<p>1) It's been acknowledged that the absence of EA/REA/SCEA programs hurts Princeton's yield. This is not surprising.
2) Princeton's lack of professional schools is probably a huge detriment to a rising number of pre-professional students. If I wanted to go into medicine or business, I would want to go somewhere with a med school so I could do research or a business school so I could take classes there.
3) If grade deflation is truly driving admits away, Princeton should definitely keep it around. If grade deflation leads to a student body that cares more in general about learning than about a tenth of a point in GPA, then that's exactly what I would want as a Princeton student. I'd rather have a high-quality student body (in the sense that people would rather embrace an academic challenge than flee from it) and lower yield than vice versa.</p>
<p>Princeton's declining selectivity must hit home for you, as both a Princeton alum AND mother, twice as hard. If mocking (and misspelling) my username helps alleviate some of your increasingly painful status anxiety, go to (Prince-) town.</p>
<p>This is what I'll be doing, sooner or later, when Princeton's yield drops below 50%!! Will you be laughing with me?</p>
In full honesty of course I hate to see anything that might cause Princeton difficulties. But that wasn't why I was mocking you. I mocked you because you mocked someone else I like.
<p>As I said earlier, "go to town!" Not all of us can come up with such original and clever usernames as "Alumother." I really appreciate how you put the 'm' at the end of "alum" and the 'm' at the beginning of "mother" together as one. That was a true stroke of genius!</p>
<p>You definitely need to put this in context. Almost every school (and certainly every school that could be considered Princeton's peer) has experienced declining acceptance rates. If Princeton is declining slower than its peers (where this has to be well thought out - eventually, it becomes hard to decline significantly), it is lagging in selectivity. Similarly, if its yield is falling when other colleges' are not, it is also losing appeal.</p>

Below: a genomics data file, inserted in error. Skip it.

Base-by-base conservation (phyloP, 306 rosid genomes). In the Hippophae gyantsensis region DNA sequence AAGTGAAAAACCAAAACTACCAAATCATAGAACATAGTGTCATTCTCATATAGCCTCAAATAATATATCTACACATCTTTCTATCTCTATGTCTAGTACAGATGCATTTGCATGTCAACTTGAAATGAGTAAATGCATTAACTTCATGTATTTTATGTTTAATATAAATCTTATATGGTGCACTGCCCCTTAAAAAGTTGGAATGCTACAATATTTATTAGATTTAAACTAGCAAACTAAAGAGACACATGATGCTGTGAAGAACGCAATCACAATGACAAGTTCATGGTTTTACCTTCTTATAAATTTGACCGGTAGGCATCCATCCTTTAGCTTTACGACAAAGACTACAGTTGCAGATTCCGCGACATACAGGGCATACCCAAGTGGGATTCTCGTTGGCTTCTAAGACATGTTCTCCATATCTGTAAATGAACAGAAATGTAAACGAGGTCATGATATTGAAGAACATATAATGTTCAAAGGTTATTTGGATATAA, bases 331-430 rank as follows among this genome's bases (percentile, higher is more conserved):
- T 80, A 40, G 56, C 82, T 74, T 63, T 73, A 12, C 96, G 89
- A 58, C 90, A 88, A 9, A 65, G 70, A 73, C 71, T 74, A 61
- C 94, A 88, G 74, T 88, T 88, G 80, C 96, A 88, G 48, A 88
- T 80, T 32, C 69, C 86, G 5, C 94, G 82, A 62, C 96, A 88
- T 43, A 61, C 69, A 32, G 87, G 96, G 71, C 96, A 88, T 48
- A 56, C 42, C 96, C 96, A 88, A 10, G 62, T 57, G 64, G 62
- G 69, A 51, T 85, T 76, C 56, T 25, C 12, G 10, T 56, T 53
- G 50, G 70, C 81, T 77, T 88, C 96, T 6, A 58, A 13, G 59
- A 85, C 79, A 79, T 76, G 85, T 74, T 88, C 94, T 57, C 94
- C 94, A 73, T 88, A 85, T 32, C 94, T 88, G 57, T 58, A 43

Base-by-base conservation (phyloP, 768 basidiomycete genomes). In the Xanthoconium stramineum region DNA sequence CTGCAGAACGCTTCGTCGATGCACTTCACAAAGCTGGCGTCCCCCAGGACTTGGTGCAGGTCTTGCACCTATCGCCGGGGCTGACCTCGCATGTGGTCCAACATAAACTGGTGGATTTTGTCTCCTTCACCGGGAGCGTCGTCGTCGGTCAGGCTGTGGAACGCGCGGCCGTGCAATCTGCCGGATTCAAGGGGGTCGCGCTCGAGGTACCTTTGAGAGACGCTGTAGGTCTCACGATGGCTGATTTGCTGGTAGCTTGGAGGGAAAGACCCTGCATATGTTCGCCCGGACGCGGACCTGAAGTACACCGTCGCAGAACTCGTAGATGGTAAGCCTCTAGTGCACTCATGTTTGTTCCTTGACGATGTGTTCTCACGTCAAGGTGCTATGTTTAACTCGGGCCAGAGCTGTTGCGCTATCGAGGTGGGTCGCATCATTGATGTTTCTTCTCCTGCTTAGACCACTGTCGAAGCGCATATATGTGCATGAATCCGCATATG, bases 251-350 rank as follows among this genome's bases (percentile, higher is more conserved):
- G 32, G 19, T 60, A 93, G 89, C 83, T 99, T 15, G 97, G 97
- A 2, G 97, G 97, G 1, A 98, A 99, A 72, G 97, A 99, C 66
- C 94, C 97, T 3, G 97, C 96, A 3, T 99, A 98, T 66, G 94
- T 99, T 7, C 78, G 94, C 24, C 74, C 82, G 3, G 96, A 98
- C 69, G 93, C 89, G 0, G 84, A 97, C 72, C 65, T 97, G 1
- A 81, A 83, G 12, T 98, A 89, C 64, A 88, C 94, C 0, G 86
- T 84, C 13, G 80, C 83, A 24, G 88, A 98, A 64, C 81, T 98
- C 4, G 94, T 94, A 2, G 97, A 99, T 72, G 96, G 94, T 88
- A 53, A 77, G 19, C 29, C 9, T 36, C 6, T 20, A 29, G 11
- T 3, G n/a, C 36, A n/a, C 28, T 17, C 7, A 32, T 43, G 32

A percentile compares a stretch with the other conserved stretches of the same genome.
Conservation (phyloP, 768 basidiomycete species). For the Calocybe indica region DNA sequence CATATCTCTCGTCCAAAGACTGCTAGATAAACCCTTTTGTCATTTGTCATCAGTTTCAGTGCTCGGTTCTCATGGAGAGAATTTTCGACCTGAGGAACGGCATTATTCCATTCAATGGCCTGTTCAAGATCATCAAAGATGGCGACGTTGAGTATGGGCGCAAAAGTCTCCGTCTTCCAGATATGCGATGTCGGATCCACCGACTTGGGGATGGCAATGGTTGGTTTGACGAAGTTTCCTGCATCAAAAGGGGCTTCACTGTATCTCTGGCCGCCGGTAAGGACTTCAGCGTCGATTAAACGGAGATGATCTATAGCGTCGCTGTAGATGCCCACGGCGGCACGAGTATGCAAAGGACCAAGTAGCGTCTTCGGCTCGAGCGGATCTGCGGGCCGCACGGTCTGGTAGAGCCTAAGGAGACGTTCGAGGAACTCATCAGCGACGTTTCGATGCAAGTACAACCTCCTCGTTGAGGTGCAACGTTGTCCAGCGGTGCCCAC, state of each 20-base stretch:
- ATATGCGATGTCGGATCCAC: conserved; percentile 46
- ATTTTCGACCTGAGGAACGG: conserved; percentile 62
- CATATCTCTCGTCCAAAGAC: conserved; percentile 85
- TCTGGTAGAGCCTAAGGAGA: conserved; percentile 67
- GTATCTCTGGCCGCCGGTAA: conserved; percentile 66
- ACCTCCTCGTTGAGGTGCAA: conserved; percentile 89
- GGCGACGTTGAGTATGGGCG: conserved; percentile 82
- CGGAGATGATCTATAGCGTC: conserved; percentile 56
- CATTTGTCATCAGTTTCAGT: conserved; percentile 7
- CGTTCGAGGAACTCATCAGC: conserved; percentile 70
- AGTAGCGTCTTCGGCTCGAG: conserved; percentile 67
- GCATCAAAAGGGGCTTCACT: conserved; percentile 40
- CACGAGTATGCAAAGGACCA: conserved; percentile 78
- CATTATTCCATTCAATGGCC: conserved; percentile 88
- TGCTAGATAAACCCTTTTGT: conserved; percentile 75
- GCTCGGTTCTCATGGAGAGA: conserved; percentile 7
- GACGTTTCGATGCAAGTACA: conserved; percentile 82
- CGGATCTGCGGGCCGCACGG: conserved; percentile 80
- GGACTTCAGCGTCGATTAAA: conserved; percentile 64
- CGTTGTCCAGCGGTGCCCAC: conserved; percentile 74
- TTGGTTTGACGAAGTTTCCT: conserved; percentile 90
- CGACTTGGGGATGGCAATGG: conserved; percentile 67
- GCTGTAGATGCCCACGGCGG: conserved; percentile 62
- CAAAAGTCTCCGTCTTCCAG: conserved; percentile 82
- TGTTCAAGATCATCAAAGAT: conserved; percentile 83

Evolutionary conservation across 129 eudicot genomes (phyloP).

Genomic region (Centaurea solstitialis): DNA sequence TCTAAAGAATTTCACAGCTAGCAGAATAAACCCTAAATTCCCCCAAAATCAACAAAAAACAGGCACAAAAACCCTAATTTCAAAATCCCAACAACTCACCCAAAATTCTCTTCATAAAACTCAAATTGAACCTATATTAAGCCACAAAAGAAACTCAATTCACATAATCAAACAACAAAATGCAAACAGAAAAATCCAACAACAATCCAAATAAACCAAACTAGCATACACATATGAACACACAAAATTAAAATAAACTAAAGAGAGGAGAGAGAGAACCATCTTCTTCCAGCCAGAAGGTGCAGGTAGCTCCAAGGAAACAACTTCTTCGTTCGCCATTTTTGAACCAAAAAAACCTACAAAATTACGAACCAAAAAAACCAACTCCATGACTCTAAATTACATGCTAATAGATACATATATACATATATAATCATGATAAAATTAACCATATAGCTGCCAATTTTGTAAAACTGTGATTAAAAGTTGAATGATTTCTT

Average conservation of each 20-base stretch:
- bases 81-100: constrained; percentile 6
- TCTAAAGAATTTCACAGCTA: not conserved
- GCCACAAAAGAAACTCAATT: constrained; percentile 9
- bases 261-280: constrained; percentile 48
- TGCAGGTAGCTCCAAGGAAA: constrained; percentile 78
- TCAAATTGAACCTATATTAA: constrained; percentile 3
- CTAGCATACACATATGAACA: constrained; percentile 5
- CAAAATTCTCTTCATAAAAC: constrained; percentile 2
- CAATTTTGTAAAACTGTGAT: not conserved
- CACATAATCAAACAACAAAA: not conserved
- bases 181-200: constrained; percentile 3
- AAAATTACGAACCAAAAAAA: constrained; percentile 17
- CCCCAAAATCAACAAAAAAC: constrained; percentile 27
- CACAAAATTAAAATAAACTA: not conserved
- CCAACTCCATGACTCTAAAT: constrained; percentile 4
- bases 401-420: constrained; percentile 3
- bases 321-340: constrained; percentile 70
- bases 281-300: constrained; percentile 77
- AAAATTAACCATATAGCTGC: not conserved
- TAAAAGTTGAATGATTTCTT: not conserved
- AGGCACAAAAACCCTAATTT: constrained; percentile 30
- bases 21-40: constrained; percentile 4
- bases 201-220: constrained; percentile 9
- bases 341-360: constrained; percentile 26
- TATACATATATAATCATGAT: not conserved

Back when we did, we also had YSM level yield.
<p>I may be mistaken, but Princeton's yield in the final years of its ED was roughly 67 - 69% (comparable to Yale and Stanford and perhaps a little above MIT's usual). However, ED is simply very different from even SCEA in that you are virtually guaranteed a (near) 100% yield. It only happens that SCEA at Yale/Stanford nets an 80 - 90% yield without a binding contract.</p>
<p>Furthermore, I believe Princeton tended to accept around 50% of its incoming class during the early round. This is most definitely not true of Stanford or MIT, although potentially true for Yale (depending on how high Yale's early yield actually is).</p>
*Assuming 97% yield for EA/ED accepted students
<p>This is an overestimate for EA/SCEA, and therefore your list underestimates Stanford, Yale, and MIT. Could you recompute assuming 80%, 85% and 90% yield for these colleges to provide more realistic estimates?</p>
<p>Additionally, while your list is accurately labeled, it should be noted that these statistics do not necessarily accurate reflect yields for the other colleges had they removed ED entirely. That is, the ED acceptees (the ones who clearly prioritize that college as first) would be mixed in the RD pool, and many of them would inevitably be chosen again, resulting in a higher yield RD pool.</p>